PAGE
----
Here are ten Anglo-Saxon Riddles.
The Answers are at the bottom of the page.
I'm by nature solitary, scarred by spear
and wounded by sword, weary of battle.
I frequently see the face of war, and fight
hateful enemies; yet I hold no hope
of help being brought to me in the battle,
before I'm eventually done to death.
In the stronghold of the city sharp-edged swords,
skillfully forged in the flame by smiths
bite deeply into me. I can but await
a more fearsome encounter; it is not for me
to discover in the city any of those doctors
who heal grievous wounds with roots and herbs.
The scars from sword wounds gape wider and wider
death blows are dealt me by day and by night.
Wob's my name if you work it out;
I'm a fair creature fashioned for battle
When I bend and shoot my deadly shaft
from my stomach, I desire only to send
that poison as far away as possible.
When my lord, who devised this torment for me,
releases my limbs, I become longer
and, bent upon slaughter, spit out
that deadly poison I swallowed before.
No man's parted easily from the object
I describe; if he's struck by what flies
from my stomach, he pays for its poison
with his strength - speedy attonement for his life
I'll serve no master when unstrung, only when
I'm cunningly nocked. Now guess my name.
Favoured by men, I am found far and wide,
taken from woods and the heights of the town,
From high and from low. during each day
bees brought me through the bright sky
skillfully home to a shelter. Soon after that
I was taken by men and bathed in a tub.
Now I blind them and chasten them, and cast
a young man at once to the ground,
and sometimes an old one too.
He who struggles against my strength,
he who dares grapple with me, discovers immediately
that he will hit the hard floor with his back
if he persists with such stupidity.
Deprived of his strength and strangely loquacious,
he's a fool, who rules neither his mind
nor his hands nor his feet.
Now ask me, my friends,
who knocks young men stupid,
and as his slave binds them
in broad waking daylight?
Yes ask me my name.
The dank earth, wonderously cold,
first delivered me from her womb.
I know in my mind I wasn't made
from wool, skillfully fashioned with skeins.
Neither warp nor weft wind about me,
no thread thrums for me in the thrashing loom,
nor does a shuttle rattle for me,
nor does the weaver's rod bang and beat me.
Silkworms didn't spin with their strange craft for me,
those strange creatures that embroider cloth of gold.
Yet men will affirm all over this earth
that I am an excellent garment.
O wise man, weigh your words
well, and say what this object is.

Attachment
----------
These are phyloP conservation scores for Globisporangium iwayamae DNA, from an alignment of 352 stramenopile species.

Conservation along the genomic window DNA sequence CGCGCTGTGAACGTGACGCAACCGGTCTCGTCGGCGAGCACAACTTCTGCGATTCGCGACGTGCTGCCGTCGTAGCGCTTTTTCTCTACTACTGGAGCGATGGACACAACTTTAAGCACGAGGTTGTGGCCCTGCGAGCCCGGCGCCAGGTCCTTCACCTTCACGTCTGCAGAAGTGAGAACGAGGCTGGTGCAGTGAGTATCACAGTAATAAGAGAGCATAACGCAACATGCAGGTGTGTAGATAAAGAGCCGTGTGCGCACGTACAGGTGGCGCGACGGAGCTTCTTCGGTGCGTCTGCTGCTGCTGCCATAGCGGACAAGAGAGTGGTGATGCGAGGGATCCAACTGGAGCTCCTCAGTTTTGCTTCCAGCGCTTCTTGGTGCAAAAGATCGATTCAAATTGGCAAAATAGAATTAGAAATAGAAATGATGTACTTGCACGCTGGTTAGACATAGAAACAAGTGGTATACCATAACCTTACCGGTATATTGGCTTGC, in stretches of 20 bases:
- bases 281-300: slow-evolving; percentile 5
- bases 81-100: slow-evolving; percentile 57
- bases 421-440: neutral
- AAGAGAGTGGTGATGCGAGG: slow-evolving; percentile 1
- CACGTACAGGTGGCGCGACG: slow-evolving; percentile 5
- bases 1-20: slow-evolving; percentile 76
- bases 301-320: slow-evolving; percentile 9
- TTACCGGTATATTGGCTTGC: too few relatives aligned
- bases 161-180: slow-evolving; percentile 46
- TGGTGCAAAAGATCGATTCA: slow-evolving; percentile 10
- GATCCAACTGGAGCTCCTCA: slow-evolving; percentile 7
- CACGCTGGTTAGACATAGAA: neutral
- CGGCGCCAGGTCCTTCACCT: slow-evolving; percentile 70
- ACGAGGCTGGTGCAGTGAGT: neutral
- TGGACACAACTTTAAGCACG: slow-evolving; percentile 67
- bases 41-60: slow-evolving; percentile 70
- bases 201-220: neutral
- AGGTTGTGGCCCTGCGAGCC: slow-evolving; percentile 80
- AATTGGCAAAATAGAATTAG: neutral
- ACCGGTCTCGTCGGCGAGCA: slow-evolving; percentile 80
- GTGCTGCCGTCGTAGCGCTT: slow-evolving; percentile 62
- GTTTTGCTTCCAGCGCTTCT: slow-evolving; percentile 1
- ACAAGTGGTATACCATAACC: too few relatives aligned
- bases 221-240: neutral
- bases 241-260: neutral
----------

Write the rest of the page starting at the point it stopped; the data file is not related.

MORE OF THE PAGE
A strange thing hangs by man's hip,
hidden by a garment. It has a hole
in its head. It is stiff and strong
and its firm bearing reaps a reward.
When the retainer hitches his clothing
high above his knee, he wants the head
of that hanging thing to find the old hole
that it, outstretched, has often filled before.
I'm told a certain object grows
in the corner, rises and expands, throws up
a crust. A proud wife carried off
that boneless wonder, the daughter of a king
covered that swollen thing with a cloth.
On the way a miracle: water become bone.
On earth there's a warrior of curious origin.
He's created, gleaming, by two dumb creatures
for the benefit of men. Foe bears him against foe
to inflict harm. Women often fetter him,
strong as he is. If maidens and men
care for him with due consideration
and feed him frequently, he'll faithfully obey them
and serve them well. Men succour him for the warmth
he offers in return; but this warrior will savage
anyone who permits him to become too proud.
A woman, young and lovely, often locked me
in a chest; she took me out at times,
lifted me with fair hands and gave me
to her loyal lord, fulfilling his desire.
Then he stuck his head well inside me,
pushed it upwards into the smallest part.
It was my fate, adorned as I was, to be filled
with something rough if that person who possessed me
was virile enough. Now guess what I mean.
I saw a creature: his stomach stuck out behind him,
enormously swollen. A stalwart servant
waited upon him. What filled his stomach
had travelled from afar, and flew through his eye.
He does not always die in giving life
to others, but new strength revives
in the pit of his stomach: he breathes again.
He fathers a son; he's his own father also.
4. Mail - shirt